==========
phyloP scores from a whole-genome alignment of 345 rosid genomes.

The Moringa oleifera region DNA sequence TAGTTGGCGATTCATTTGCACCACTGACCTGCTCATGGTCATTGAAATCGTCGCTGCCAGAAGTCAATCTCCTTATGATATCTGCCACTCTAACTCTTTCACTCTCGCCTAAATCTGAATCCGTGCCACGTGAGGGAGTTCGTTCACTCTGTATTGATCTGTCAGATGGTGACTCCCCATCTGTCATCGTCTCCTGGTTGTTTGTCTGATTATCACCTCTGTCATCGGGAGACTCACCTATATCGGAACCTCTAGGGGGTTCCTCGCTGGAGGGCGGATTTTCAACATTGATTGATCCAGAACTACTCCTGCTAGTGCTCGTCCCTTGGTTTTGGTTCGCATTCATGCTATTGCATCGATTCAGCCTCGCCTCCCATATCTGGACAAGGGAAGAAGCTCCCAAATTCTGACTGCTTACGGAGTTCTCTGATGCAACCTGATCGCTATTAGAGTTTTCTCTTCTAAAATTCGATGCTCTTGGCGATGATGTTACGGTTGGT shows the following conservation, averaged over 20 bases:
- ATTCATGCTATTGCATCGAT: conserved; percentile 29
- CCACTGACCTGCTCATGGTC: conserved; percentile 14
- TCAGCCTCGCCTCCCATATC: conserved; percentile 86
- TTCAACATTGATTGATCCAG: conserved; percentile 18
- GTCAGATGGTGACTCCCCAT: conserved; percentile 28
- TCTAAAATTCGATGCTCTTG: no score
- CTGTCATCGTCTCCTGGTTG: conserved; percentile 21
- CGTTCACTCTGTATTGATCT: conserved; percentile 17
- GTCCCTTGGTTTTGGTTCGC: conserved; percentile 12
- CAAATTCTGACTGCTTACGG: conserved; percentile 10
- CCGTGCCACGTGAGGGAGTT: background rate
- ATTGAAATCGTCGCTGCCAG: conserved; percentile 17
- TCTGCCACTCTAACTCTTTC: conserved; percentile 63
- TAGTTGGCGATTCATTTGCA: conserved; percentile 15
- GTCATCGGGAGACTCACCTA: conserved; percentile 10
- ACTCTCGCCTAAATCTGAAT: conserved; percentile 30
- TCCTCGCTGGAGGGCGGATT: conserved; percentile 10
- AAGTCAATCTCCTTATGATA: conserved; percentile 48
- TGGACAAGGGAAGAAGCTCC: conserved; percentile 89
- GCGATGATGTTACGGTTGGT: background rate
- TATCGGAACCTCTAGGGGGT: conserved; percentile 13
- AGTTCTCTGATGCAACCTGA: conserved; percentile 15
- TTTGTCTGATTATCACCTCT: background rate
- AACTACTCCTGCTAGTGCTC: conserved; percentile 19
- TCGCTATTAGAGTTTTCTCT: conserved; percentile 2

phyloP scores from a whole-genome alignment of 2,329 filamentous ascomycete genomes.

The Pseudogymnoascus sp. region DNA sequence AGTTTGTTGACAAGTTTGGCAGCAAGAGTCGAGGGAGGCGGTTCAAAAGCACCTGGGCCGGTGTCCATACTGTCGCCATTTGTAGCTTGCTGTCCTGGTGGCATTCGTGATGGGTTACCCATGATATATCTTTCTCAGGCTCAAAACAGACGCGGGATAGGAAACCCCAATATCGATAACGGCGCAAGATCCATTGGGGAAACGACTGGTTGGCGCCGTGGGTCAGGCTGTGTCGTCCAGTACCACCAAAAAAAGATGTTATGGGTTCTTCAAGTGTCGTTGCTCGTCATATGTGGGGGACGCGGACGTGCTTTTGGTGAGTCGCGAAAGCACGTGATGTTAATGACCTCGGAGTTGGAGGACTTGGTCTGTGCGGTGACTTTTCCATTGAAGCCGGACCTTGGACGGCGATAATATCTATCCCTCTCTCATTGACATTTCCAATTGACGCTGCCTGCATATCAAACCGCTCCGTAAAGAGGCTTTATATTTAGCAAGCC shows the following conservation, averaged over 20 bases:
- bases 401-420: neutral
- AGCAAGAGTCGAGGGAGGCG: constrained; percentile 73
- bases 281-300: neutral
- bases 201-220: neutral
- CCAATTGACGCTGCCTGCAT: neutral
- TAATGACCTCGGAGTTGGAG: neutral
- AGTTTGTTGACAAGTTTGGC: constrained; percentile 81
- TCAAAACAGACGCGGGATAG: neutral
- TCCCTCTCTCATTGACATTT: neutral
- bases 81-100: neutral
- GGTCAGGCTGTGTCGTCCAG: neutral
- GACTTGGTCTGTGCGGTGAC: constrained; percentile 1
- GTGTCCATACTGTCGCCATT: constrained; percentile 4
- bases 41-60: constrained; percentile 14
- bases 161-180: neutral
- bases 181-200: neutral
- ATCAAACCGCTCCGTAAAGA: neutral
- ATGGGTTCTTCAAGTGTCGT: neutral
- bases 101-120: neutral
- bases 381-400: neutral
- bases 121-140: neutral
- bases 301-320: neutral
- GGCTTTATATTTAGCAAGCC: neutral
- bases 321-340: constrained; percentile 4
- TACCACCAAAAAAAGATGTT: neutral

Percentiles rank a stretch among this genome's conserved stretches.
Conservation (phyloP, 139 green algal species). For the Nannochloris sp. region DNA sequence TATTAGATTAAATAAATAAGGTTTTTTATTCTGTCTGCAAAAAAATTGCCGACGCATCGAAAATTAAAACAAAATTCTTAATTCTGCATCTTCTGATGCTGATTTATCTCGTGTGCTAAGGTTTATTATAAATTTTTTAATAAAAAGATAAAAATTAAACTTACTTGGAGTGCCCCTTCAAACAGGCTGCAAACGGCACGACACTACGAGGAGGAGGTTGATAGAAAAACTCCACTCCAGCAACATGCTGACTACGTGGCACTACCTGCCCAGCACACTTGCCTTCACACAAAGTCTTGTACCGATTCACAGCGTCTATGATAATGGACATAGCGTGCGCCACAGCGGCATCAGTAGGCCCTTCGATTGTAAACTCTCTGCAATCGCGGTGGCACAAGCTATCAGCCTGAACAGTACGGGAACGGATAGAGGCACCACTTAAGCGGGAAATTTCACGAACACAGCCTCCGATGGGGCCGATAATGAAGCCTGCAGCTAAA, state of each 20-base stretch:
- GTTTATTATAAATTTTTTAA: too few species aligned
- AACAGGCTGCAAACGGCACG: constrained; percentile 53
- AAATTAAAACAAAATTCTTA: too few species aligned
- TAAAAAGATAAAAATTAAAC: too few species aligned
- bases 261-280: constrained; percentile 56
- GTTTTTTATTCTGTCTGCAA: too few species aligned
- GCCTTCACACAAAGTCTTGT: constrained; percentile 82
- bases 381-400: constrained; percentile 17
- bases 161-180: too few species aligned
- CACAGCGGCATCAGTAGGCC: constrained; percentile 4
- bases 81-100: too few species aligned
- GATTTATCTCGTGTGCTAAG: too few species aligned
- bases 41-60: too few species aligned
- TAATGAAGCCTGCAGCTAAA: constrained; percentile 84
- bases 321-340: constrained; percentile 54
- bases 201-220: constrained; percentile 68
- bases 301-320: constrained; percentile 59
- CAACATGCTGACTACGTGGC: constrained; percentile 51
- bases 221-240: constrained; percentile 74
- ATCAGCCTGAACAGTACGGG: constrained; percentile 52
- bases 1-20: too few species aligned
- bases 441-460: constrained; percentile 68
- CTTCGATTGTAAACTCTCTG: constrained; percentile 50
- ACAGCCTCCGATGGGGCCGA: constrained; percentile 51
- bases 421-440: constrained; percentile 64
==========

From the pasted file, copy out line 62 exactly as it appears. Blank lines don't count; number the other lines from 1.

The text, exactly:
- GTTTTTTATTCTGTCTGCAA: too few species aligned